So I did. Or tried to. But by the time I arrived around 2:15 the neighborhood around Capital was already parked up and even streets far from the campus were already lined with cars and filled crowds of people walking towards the campus.
So I parked even farther, about 3/4 away,
An dim-witted maneuver at best, thought I.
But of course I didn't say anything. What good does arguing do? Nobody changes their minds.
At 4:30 the program began with half-a-dozen opening speakers: a young Hillary field organizer, the mayor of Bexley, several candidates running for local offices,
President Obama spoke eloquently, as he always does, with wisdom and plenty of humor, at one point talking about the World Series between The Chicago Cubs and The Clevelad Indians, reminding us that if we had time to pick up one of the free tacos that Taco Bell was giving away because Cleveland's Francisco Lindor stole a base in the World Series, then we had time to go vote. Make it a combo, he said, get your taco then vote, nourish your body and your soul.
When he spoke of Donald Trump and the crowd erupted into boos Obama chided us not to boo, but to vote instead. He continued to remind us whenever necessary to stop booing, that booing doesn't help, voting does.
Obama spoke of many issues and ideas, but my favorite moment occurred when a man close to the front pulled out and doffed a "Make America Great Hat" and shouted support for Trump. Once again Obama chided us not to boo and welcomed the Trump supporter. Obama then spoke to the man, saying that he looked like a nice guy with a nice smile, asking him if he really wanted for president a person who disrespected women, who called women pigs, slobs, and worse, who cheated workers, who defrauded students, who wanted to ban a whole religion. The President also assured the Trump supporter that he should not delude himself that Trump would change his ways if elected President.
"Who you are, what you are does not change once you occupy the Oval Office," Obama said. "The only thing this does is it amplifies who you are. It magnifies who you are. It shows who you are."
Hence if a man disrespected women before he was elected he would still disrespect women when he was president. If he tolerated Klan supporters before, he would still tolerate them as President. And Obama posed the question to the Trump supporter that if a person made threats before he was elected, what would he do once he had the power to carry out those threats? Obama warned that we can't make what Trump says the new normal.
The President went on to talk about Hillary Clinton and how it was working with her as Secretary of State, how capable she was, how she never complained, what a prolific worker she was, how she always knew what she was doing, how working with her made him a better president. Through his words one could actually visualize he and Hillary, two real human beings, working together, talking together.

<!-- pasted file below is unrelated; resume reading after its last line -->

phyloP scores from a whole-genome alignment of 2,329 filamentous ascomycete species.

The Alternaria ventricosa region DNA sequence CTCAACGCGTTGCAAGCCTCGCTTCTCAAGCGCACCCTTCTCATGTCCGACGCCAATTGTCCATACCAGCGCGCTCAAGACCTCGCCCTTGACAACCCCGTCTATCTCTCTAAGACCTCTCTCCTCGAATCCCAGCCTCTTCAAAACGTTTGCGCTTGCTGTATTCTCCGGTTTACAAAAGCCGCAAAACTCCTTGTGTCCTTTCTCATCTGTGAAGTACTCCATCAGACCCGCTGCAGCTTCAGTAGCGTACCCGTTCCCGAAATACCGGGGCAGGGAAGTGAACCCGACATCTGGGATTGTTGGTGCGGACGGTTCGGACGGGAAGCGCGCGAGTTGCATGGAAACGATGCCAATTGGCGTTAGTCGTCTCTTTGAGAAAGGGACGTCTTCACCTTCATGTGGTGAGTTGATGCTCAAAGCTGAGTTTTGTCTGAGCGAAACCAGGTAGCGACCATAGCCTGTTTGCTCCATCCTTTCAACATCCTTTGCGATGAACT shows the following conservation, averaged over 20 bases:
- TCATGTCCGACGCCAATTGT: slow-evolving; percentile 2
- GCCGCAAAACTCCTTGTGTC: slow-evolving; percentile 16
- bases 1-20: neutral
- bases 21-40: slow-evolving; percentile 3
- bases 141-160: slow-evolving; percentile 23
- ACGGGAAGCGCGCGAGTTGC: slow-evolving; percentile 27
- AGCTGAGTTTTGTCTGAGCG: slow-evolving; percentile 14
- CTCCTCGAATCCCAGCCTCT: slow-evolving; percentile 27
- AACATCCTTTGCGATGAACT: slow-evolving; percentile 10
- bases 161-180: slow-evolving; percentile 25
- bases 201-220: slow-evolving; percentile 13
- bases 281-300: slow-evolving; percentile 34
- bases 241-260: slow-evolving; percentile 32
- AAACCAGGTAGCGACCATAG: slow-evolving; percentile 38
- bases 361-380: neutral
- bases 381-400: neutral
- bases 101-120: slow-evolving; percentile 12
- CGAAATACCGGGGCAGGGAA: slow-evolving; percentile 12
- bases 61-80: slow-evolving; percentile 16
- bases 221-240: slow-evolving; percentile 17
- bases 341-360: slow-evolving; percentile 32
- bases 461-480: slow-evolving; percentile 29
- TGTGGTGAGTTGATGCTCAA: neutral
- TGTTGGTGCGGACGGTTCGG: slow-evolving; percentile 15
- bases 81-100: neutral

The President admitted that Hillary Clinton has made mistakes, that he's made mistakes, that one can't spend many years in public service without making some mistakes, but that Hillary Clinton is a fundamentally good and decent person whose heart is always in the right place and who believes in doing all the good you can for all the people you can for as long as you can.
He also pointed out that Hillary is consistently treated differently than any other candidate has ever been treated and he credited this treatment to her being a woman. He then spoke to the men in the audience, pointing out that when a man is ambitious and works hard we we think it's a good thing, but when a woman does the same it can be a little hard to accept and we wonder, "what does she want to do that for?" He said that a lot of the problem is just not being able to get used to the idea of a woman being President.
President Obama closed by sharing with us how his love for our country has grown over all the years that he's served as President. "You do this for a while," he said, "and your love for your country grows and grows."
He told us that if we believe in this country we cannot be cynical, and so he urged us not to be cynical, to reject mean-spiritedness and divisiveness, to instead choose progress over the next four years, the next eight years, the next twelve years. He said that being a citizen gives each of us power, and he warned us not to give away our power.
Finally, he reminded us that we have the chance to make history and not to let it slip away.
His final words were, "Choose hope! Vote! God Bless You Ohio, I love you!"
And we loved him back.